The symmetry you suggest just doesn't exist. China has territorial disputes with its neighbours, and is particularly sensitive about its historic claims to its minorities and the territories they occupy. State-approved atlases like Tan's support political objectives by promoting the impression that these areas have always belonged to China, by expanding the territory of historical empires with dubious claims (like Nanzhao above). Kanguole 02:02, 11 January 2015 (UTC)
You are avoiding my questions. Nanzhao was once ruled by China, which is a fact that cannot be neglected. And you just say that all of this was only about politics. You are not viewing history with a correct perspective, but just thinks that all China's maps are incorrect and Western maps will always be correct. Do you ever think that Western country, such as USA, will make maps about China, which is smaller than what it actually was, in order to fulfill their political aims? This can be seen from the example of Aksai Chin. USA and China's relationship, I am sure that you should know about it, and it is usual for the Americans to draw maps which underestimate China's ancient territory.--Alvin Lee 04:47, 11 January 2015 (UTC)
Besides, Tang Dynasty do established some administrating regions in Yunnan, such as 姚州, which was disestablished at 750, the same year when Nanzhao gain independence. Please refer to New Book of Tang 《新唐書》.--Alvin Lee 06:37, 11 January 2015 (UTC)
There are many problems of the map used in the article. Firstly, Tang dynasty conquered Goguryeo and Baekje, but the article used a map that does not reflect this fact. Also, Tang Dynasty once controlled Tuyuhun, and this was not shown too. Moreover, Tang Dynasty defeated and conquered Eastern Turkic Khaganate and Western Turkic Khaganate. All of these were not shown in the maps used. How could you say that map was "suitable"? It is even far from accurate.--Alvin Lee 09:27, 11 January 2015 (UTC)
Nanzhao wasn't ruled by the Tang; it was set up by Piluoge uniting six tribes outside the Tang empire, encouraged by the Tang as a counter to their Tibetan enemies. Aksai Chin seems irrelevant, unless you are making the surprising claim that American scholars exclude it from historical maps to further US policy. The Tang occupation of part of Korea was brief, and well over by 700 AD. The Tang defeated the Tuyuhun and the Eastern Turks, but did not rule their territory. The area of the Western Turks is included; you probably mean the protectorates of Sogdiana and Tokharistan, but they were also short-lived, and long gone by 700 AD. Kanguole 01:45, 14 January 2015 (UTC)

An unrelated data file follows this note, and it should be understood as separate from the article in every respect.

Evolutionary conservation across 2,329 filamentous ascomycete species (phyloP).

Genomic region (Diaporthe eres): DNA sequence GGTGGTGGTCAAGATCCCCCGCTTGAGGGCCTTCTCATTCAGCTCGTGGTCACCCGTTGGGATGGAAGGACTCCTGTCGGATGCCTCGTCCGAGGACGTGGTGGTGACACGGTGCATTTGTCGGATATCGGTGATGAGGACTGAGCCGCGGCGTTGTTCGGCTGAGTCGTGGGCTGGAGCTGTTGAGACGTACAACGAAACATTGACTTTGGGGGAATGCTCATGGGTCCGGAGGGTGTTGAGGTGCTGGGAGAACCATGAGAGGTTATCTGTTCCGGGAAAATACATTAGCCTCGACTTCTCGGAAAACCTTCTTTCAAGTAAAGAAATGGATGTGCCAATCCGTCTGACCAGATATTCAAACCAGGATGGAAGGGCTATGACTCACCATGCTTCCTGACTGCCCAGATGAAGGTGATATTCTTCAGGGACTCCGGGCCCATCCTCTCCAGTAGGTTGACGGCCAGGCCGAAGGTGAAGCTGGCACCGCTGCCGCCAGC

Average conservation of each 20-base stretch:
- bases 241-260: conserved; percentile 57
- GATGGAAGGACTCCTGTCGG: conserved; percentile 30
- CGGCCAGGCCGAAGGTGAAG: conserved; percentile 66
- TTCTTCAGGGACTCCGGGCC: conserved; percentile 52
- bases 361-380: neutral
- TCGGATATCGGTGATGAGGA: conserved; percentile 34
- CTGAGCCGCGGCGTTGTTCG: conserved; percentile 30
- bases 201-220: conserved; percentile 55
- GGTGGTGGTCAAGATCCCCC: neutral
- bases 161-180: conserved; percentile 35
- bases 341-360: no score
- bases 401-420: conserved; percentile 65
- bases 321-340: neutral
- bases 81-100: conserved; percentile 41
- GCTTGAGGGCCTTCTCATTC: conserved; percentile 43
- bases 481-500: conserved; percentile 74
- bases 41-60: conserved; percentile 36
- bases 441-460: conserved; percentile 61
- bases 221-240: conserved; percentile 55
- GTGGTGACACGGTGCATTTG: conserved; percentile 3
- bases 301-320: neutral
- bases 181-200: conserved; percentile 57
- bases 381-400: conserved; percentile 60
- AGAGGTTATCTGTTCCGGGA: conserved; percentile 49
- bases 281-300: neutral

You got the point. The map in 700 AD was not the greatest extent of Tang Dynasty. Isn't it strange and incorrect to not use the greatest extent map for this article?--Alvin Lee 06:54, 14 January 2015 (UTC)
There are problems about your points. Firstly, Tang ruled Yunnan by Jimi system, which could also be considered as territory. secondly, China DO ruled over the land of Eastern Turks by 燕然都護府, and you cannot just ignore this historical facts again. Thirdly, the Aksai Chin example means that even now Western countries do make incorrect maps in order to fulfill their political aims, why wouldn't they do so on historical maps? Even the CIA The World Factbook is misleading--The land area of China is smaller than USA, where the Americans includes sea territory of America, but not for China. And you say no politics are included. So why are you sure that politics will not influence history? --Alvin Lee 07:04, 14 January 2015 (UTC)
The point of the map in the infobox is to give the reader an idea of the territory of the empire. Using the greatest extent, when this includes briefly-held territories, gives a misleading impression.
You say "could be considered as territory" – the meaning of such relationships is contentious, and most historians don't consider these areas as Tang territory.
Modern maps produced by government agencies tend to depict the borders recognized by their governments – this tells us nothing of the practice of historians. Your complaint about the CIA World Factbook is irrelevant. Kanguole 13:36, 15 January 2015 (UTC)
Are you sure that "most" historians don't consider these areas as Tang territory? I doubt that. And also, why Western empires uses maps showing their greatest extent, and this is not applicable for Chinese empires? Shouldn't all articles be unified? Allow me to use the example of Byzantine Empire:

The territory of Byzantine Empire in AD 555 is in its greatest extent, but that does not last long. So why not use the map showing the territory held by the empire which was not controlled briefly? The AD 867 map should be more appropriate instead. --Alvin Lee 03:15, 16 January 2015 (UTC)

If there are no responds, then I will change the map of this article. Thank you.--Alvin Lee 04:41, 17 January 2015 (UTC)
The notion that an infobox map on Wikipedia should show the largest extent of an empire/country instead of the one most commonly given in reliable sources seems truly ridiculous to me. I'm not a Tang expert, but I am inclined to agree with User:Kanguole that a map from The Cambridge History of China would probably be a reliable choice.  White Whirlwind  咨  19:18, 17 January 2015 (UTC)